Wednesday, September 25, 2013

Learning Arabic in Qatar

So I've been continuing Arabic lessons and things have been going well. I've also found myself in a situation where I'm now working with a number of Qataris who do not know English very well, this is really forcing me to use Arabic. It's a challenge but I must admit I'm grateful because I think it's making a big difference for remembering the words and how to structure sentences.

Over the years I've taken Arabic lessons from many different sources and if you're interested in learning Arabic there are a number of options:

1) Use a language school

This will probably be the most expensive option as some of these schools can charge upward of QAR 200+ an hour but can be a useful way to tailor the learning to what you want, especially if it's just yourself or a small group.

I've never used one of the language schools so I certainly can't recommend which ones are better than the others. Many of them advertise in books like Marhaba or in classified ads in the newspapers if you're interested in contacting them.

2) University courses

Qatar University offers Arabic for non-native speakers, at beginner, intermediate and advanced levels. I took this once (intermediate) and they definitely push you on speaking, writing and pronunciation. It was pretty intensive, I think nine hours a week, and between that and the distance to get to the University I didn't continue on once I completed the course. Decent program though. I think the cost worked out to around QAR 50 an hour but don’t quote me on that.

Stenden University also offers Arabic courses for beginners. I did one of these many years ago as part of a work program and thought it was also decent but I recall it was more about reading and writing as opposed to conversational.

3) Fanar (the Islamic Cultural Centre) offers six different levels of Arabic, ranging from complete beginner to very advanced. It's probably one of the most affordable ways to learn -- a 35-hour course costs something like QAR 300 or 400. I think the cost also makes it very popular, typically they have hundreds of students and class sizes are typically around 20-30. I've taken levels two and three twice each, while level 1 is definitely for people who don't know any Arabic the jump in difficulty from level 1 to level 2 is big, same for going from levels 2 to 3. Even after taking it twice I struggled with level 3. Maybe now it would be different since my Arabic has improved. Ultimately I wasn't all that happy with the structure of the lessons, and I think there could be a lot of improvements in that regard, but for the price Fanar is definitely worth trying.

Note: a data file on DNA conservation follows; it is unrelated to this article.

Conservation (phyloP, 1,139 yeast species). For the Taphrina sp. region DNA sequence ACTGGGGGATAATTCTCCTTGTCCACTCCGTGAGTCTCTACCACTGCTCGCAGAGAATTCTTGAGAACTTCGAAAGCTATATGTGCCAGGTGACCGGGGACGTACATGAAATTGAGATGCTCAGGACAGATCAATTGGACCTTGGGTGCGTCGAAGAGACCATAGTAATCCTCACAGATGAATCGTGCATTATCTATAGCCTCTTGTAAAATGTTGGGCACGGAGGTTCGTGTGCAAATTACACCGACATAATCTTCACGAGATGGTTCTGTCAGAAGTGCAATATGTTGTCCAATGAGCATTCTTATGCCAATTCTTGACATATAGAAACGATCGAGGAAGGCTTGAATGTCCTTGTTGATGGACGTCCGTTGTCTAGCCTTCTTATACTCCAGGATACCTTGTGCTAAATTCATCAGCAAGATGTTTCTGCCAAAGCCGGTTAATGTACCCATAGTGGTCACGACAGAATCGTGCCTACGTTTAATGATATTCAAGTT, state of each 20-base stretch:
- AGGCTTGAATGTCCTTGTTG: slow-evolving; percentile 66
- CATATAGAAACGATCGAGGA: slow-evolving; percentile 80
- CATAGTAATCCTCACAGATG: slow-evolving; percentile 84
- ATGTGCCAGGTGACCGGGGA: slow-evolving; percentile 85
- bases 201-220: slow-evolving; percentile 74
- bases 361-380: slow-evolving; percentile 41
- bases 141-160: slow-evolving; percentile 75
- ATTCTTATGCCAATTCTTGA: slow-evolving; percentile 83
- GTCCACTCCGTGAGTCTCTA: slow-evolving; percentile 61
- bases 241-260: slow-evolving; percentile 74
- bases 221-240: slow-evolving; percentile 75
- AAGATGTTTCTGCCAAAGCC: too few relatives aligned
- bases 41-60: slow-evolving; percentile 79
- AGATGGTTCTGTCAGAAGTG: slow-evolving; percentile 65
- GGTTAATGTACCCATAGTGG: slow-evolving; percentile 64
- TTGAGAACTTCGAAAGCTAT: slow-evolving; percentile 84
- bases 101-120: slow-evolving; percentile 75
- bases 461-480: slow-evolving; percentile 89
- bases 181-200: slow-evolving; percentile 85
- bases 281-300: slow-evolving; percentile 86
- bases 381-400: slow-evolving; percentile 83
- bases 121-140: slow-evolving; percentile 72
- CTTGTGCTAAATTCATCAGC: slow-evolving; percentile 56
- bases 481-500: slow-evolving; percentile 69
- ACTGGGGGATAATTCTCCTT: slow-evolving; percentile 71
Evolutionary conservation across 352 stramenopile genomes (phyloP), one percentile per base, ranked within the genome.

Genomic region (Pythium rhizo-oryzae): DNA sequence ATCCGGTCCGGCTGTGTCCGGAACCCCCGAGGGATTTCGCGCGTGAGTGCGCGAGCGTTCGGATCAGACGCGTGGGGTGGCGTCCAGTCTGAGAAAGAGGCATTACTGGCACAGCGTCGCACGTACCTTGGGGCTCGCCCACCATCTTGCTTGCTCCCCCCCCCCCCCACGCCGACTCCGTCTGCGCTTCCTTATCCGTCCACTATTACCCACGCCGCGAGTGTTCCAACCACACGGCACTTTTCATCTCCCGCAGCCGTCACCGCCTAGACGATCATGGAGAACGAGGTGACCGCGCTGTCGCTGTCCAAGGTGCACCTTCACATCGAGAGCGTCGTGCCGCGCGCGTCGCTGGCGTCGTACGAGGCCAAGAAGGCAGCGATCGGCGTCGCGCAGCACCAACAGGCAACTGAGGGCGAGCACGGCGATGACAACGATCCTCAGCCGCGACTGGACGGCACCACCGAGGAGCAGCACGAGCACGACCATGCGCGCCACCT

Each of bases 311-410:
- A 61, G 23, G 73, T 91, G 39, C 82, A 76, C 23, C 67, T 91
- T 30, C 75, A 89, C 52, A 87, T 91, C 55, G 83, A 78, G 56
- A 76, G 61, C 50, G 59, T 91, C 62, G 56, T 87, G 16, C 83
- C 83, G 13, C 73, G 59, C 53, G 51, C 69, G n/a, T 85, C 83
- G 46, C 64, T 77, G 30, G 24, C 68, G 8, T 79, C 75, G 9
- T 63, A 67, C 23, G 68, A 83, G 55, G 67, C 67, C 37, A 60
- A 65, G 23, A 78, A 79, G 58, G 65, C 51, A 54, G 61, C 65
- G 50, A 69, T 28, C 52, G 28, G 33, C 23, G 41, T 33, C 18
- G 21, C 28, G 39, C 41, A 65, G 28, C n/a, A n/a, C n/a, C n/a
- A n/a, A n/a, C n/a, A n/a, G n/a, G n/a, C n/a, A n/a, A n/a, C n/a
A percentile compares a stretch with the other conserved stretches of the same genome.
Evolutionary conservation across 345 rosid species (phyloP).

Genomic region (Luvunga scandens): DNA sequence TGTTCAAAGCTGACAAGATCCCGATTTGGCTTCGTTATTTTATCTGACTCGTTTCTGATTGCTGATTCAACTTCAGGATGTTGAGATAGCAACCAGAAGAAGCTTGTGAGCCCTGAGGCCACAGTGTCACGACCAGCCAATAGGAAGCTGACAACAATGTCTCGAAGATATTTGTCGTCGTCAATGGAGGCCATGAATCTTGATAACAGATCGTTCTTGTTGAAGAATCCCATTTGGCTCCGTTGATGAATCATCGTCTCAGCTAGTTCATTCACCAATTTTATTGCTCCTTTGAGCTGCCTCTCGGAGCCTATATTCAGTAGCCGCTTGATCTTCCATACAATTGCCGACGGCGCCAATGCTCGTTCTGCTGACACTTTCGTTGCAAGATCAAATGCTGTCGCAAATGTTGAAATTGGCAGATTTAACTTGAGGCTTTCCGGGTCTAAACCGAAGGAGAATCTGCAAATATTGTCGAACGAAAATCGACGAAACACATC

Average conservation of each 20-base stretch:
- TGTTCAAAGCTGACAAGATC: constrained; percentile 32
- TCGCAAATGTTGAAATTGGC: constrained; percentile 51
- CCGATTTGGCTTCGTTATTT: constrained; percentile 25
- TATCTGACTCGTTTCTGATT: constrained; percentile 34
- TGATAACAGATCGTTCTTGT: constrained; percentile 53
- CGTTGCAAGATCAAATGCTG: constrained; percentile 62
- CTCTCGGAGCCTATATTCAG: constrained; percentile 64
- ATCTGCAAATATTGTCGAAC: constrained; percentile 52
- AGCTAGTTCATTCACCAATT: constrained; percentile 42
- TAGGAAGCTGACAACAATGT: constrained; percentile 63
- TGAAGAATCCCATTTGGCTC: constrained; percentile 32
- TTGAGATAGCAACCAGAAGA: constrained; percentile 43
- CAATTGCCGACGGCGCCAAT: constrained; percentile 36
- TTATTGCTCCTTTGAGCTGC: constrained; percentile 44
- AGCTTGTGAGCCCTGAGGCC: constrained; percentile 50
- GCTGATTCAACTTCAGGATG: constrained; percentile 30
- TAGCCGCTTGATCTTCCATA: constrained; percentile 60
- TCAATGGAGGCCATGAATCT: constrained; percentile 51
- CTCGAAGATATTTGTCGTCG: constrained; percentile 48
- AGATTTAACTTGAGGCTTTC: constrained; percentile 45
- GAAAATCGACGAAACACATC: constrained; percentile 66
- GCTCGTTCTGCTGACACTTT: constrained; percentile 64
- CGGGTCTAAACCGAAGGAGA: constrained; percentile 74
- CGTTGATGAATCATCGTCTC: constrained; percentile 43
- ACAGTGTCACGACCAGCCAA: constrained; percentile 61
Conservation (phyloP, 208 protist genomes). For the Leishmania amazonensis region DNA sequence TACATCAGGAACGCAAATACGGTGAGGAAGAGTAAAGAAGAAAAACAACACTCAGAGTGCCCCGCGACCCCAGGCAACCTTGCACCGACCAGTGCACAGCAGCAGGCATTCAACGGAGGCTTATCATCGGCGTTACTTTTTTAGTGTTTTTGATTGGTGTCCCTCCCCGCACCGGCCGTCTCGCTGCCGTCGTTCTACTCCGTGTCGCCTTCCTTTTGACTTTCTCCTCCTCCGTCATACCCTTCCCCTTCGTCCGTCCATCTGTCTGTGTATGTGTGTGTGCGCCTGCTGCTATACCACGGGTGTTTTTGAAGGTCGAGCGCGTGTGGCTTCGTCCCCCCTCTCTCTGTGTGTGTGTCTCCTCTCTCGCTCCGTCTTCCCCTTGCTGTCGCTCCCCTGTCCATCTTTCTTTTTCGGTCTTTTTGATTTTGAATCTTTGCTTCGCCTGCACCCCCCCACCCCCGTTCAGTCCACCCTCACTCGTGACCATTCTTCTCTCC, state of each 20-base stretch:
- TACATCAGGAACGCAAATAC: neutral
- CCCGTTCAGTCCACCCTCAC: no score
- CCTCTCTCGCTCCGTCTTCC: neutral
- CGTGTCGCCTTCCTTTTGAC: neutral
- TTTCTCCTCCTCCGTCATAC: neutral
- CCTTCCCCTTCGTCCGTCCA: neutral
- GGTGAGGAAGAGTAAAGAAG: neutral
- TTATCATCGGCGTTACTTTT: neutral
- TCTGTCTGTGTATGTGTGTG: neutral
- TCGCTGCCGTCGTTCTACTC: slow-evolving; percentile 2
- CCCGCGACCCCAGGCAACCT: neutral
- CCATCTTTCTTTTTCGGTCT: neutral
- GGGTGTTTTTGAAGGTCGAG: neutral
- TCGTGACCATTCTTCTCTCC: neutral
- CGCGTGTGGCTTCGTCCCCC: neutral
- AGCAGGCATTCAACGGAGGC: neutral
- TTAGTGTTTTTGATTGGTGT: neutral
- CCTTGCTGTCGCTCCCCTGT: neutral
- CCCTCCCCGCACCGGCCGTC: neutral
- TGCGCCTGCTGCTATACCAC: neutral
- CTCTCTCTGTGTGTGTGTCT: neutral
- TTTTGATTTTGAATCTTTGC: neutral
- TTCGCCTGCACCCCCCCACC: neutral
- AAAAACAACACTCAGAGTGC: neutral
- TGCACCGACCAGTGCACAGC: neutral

As it is an Islamic Centre the classes are gender-segregated, with different classes for men and women.

4) Private tutors

You would think since this is an Arabic-speaking region there would be a ton of people posting fliers offering Arabic lessons but in truth it can be a challenge to find people advertising such services. It took a while to set up but a private tutor is what a friend of mine and I are using now. He is not a professional teacher, we met him through a mutual friend and since his English and Arabic are both excellent he agreed to tutor us whenever we can arrange an evening (sorry I can’t give you his contact details as he does not plan to spend lots of spare time tutoring people – he has a day job). So far I’ve enjoyed this as it allows a lot more flexibility in terms of when we meet and what subjects we cover. For you it is unlikely to be the cheapest option but the flexibility makes up for it. If you’re interested in private tutoring maybe ask around and see if anyone knows someone.

If people know of other Arabic-language classes please let me know in the comments. However please note I'm not going to advertise for “for-profit” companies so unless it is a school, university, or Islamic centre it’s unlikely to go into this post.

No comments: